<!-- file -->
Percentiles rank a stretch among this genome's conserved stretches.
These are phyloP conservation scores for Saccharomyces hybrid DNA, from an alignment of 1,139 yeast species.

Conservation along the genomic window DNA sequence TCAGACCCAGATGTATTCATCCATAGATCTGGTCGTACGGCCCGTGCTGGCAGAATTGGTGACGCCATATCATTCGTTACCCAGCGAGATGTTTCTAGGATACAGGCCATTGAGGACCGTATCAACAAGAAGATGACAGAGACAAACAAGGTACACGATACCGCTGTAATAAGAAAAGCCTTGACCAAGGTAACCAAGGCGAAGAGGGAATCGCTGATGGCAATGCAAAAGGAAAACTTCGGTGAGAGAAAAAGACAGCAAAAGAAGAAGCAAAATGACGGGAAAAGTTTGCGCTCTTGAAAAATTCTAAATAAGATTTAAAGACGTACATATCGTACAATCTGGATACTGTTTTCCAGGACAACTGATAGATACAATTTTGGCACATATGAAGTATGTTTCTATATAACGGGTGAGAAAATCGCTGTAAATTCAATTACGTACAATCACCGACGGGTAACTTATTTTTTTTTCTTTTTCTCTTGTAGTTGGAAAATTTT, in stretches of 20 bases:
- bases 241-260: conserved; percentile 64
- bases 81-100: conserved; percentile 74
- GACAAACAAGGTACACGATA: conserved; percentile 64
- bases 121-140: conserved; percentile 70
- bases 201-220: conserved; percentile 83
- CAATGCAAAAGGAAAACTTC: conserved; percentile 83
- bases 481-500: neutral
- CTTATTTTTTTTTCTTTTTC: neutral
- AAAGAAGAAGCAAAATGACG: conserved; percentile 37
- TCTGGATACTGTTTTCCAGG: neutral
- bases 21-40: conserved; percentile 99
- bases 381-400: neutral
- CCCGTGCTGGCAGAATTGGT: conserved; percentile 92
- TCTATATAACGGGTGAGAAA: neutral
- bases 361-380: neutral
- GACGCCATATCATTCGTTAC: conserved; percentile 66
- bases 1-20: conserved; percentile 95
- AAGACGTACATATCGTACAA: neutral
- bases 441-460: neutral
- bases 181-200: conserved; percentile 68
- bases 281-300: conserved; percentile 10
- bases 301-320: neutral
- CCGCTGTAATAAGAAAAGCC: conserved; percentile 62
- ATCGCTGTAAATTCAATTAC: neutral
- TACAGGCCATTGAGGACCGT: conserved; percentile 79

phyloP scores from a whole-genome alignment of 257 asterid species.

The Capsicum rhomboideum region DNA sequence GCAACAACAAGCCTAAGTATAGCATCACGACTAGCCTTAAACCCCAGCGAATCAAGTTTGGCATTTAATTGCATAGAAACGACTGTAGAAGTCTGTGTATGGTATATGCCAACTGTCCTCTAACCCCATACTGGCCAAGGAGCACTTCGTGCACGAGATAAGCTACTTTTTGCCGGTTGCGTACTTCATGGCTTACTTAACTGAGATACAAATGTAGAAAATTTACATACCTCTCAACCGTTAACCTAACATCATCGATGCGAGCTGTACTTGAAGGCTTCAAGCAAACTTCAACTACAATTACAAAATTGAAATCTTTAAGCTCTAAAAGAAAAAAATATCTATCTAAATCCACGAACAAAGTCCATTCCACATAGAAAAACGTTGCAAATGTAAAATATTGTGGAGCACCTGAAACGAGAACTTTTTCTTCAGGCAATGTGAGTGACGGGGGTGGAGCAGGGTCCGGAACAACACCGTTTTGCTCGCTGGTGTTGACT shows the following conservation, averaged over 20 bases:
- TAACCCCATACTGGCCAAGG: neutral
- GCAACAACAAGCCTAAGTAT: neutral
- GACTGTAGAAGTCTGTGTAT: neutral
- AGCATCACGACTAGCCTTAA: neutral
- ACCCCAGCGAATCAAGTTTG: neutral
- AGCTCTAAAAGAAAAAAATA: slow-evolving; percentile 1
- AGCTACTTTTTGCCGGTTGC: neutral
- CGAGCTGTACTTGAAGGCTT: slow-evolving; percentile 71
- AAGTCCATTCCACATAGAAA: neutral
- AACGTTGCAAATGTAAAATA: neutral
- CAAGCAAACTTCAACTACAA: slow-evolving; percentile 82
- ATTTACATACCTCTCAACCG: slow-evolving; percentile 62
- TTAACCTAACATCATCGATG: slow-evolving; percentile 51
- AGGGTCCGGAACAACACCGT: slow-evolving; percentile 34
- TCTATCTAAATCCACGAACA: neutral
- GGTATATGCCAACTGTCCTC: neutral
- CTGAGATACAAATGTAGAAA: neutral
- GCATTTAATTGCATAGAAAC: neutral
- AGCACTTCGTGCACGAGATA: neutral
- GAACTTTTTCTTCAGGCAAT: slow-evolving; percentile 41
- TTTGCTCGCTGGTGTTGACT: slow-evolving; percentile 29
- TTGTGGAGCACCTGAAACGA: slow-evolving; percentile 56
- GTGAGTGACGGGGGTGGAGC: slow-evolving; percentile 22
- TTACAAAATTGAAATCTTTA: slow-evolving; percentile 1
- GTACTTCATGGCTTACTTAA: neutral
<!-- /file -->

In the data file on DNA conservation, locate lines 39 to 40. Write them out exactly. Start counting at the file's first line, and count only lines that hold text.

- AAGTCCATTCCACATAGAAA: neutral
- AACGTTGCAAATGTAAAATA: neutral